Tolerate? Embrace!

John Wesley, the founder of Methodism, wrote “What one generation tolerates, the next generation will embrace.”  Those words were written several hundred years ago, but aren’t they just as appropriate today?

Don’t Wesley’s words define how society moves across the generations?  How many ideas and actions did our generation embrace that were tolerated by our parents?  Consider how many ideas that we tolerated which are now embraced by the youth of today.

When I think about it I find it scary.  If I accept Wesley’s words as truth, then I must examine what I tolerate, because tomorrow it will be embraced as fact.

Tolerance comes in many forms: keeping silent rather than disagree, only voicing opinions among those who feel the same, and agreeing with someone even though I don’t. It seems as if tolerance and love are now the same. What happened to speaking the truth in a loving manner?

In Ephesians 4:29 we read: Let no corrupting talk come out of your mouths, but only such as is good for building up, as fits the occasion, that it may give grace to those who hear. God will give us the strength to speak when we follow these words.

In tolerating someone’s actions or thoughts or ideas today I need to remember Wesley’s words.  Not only do I need to remember Wesley’s words, I need God’s counsel to guide me.  When voicing my opinion I need to do it in love, not hate.  I need to remember Romans 8:31: If God is for us, who can be against us?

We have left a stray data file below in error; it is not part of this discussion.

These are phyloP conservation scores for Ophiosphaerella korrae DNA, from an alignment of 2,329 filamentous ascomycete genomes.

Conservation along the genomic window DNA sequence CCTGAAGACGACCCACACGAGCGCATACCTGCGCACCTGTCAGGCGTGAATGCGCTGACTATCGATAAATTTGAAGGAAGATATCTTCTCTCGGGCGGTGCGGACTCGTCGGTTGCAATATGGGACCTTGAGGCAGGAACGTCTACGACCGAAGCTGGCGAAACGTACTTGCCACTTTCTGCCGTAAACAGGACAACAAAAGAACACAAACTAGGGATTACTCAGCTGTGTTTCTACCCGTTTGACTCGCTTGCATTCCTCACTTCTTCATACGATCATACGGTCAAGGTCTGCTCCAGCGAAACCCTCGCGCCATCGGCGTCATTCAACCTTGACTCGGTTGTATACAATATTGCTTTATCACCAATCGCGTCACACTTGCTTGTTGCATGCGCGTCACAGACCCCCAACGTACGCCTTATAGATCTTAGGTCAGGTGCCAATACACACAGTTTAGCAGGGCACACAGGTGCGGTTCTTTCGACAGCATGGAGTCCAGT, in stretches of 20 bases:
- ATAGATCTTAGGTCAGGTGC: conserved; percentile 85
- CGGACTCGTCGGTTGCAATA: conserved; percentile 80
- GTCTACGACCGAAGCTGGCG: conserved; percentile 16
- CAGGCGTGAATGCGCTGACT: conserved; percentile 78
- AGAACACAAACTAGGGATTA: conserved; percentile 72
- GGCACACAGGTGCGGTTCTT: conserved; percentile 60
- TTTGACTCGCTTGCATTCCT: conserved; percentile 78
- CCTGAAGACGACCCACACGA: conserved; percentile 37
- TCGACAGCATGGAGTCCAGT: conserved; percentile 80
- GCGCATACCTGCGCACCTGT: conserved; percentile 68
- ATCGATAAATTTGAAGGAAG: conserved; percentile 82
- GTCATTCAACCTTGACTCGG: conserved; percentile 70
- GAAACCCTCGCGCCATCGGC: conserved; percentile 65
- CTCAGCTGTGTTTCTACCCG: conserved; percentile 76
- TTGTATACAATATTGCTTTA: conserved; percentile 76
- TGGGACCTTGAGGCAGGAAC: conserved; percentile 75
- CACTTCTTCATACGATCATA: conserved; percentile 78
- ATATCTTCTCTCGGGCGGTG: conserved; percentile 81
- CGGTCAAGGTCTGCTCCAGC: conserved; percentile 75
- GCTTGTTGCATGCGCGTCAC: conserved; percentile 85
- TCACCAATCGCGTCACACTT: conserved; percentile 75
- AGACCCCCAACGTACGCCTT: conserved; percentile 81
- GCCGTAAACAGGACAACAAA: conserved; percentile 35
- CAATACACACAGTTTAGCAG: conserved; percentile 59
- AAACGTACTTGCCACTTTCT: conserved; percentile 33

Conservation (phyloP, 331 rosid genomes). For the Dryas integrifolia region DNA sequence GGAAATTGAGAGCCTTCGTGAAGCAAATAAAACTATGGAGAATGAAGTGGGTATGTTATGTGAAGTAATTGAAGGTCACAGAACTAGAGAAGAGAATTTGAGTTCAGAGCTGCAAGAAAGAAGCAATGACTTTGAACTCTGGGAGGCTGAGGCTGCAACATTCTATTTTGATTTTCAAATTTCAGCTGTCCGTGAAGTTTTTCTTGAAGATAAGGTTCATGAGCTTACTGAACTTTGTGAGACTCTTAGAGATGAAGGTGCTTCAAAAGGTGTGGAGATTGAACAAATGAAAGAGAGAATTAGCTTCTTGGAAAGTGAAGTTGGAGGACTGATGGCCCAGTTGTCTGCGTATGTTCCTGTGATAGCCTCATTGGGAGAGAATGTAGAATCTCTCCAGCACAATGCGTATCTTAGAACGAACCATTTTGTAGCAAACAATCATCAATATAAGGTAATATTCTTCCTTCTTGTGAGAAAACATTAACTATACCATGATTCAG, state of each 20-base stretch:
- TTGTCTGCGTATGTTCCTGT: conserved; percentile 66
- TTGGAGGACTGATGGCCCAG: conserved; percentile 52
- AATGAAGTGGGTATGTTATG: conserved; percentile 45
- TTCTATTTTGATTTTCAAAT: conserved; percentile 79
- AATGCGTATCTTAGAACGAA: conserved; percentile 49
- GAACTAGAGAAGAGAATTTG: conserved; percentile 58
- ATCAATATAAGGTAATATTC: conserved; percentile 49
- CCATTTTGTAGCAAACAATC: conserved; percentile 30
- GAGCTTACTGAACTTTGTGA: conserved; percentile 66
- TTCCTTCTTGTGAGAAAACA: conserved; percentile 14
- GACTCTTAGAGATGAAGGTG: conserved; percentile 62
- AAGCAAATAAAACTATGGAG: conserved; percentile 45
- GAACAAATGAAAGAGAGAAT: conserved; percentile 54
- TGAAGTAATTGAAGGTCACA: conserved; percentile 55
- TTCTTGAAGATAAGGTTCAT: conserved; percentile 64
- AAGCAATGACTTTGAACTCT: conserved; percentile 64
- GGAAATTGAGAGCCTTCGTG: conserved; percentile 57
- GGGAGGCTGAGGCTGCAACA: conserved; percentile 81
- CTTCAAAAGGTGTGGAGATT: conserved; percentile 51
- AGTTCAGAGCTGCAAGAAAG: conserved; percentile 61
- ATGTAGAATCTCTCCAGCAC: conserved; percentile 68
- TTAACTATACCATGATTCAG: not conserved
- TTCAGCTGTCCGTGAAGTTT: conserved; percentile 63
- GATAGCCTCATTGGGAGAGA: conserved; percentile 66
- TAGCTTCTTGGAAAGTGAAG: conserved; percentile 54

Social Acceptance & Membership

In a reply to one of my posts the comment was made, ‘. . . people wonder why churches are empty. Do younger people, who are the future of any churches, come and all they hear is depression, our sinfulness, being LBGTQAI+ is sinful . . . . do you really think that they will return? No, they will not return.’

Christian denominations are seeing more and more empty pews; as a percent of population both membership and attendance is down and is continuing to go down. This trend started in the 1960’s and has not stopped. The question, based on the comment above is, ‘how are the more liberal, socially acceptable churches doing as compared to the more conservative, less socially acceptable ones?’

If we look first at the United Methodist Church in the United States, between 2004 & 2014 (2015 numbers are not available yet) the membership is down about 13.4%. Within the 5 jurisdictions:

  • in the 2 most liberal ones (Western & North Central) membership is down 18.5%
  • in the two most conservative jurisdictions (Southeastern & South Central) membership is down 9%
  • in the Northeastern jurisdiction membership is down 12%

I do not have sufficient information to determine why the UMC decline, or why the decline in the more liberal jurisdictions is twice the rate of decline in the conservative ones, but that trend is not unique to the United Methodist denomination.

The Protestant denominations that have already accepted a more liberal interpretation of the Bible have seen larger declines in membership. The only Protestant denomination that has actually seen an increase in membership is the Presbyterian Church of America (PCA) which is the conservative group that separated in 1974 when several Presbyterian sects united. The PCA has grown about 1% per year between 2011 & 2015. During this same period the more liberal Presbyterian Church (USA) has lost an average of 4.8% per year. The denomination with the smallest decline in membership is the Southern Baptist Convention, which is also considered the most conservative of the mainline denominations; their rate of decline during this period is about 1.5%.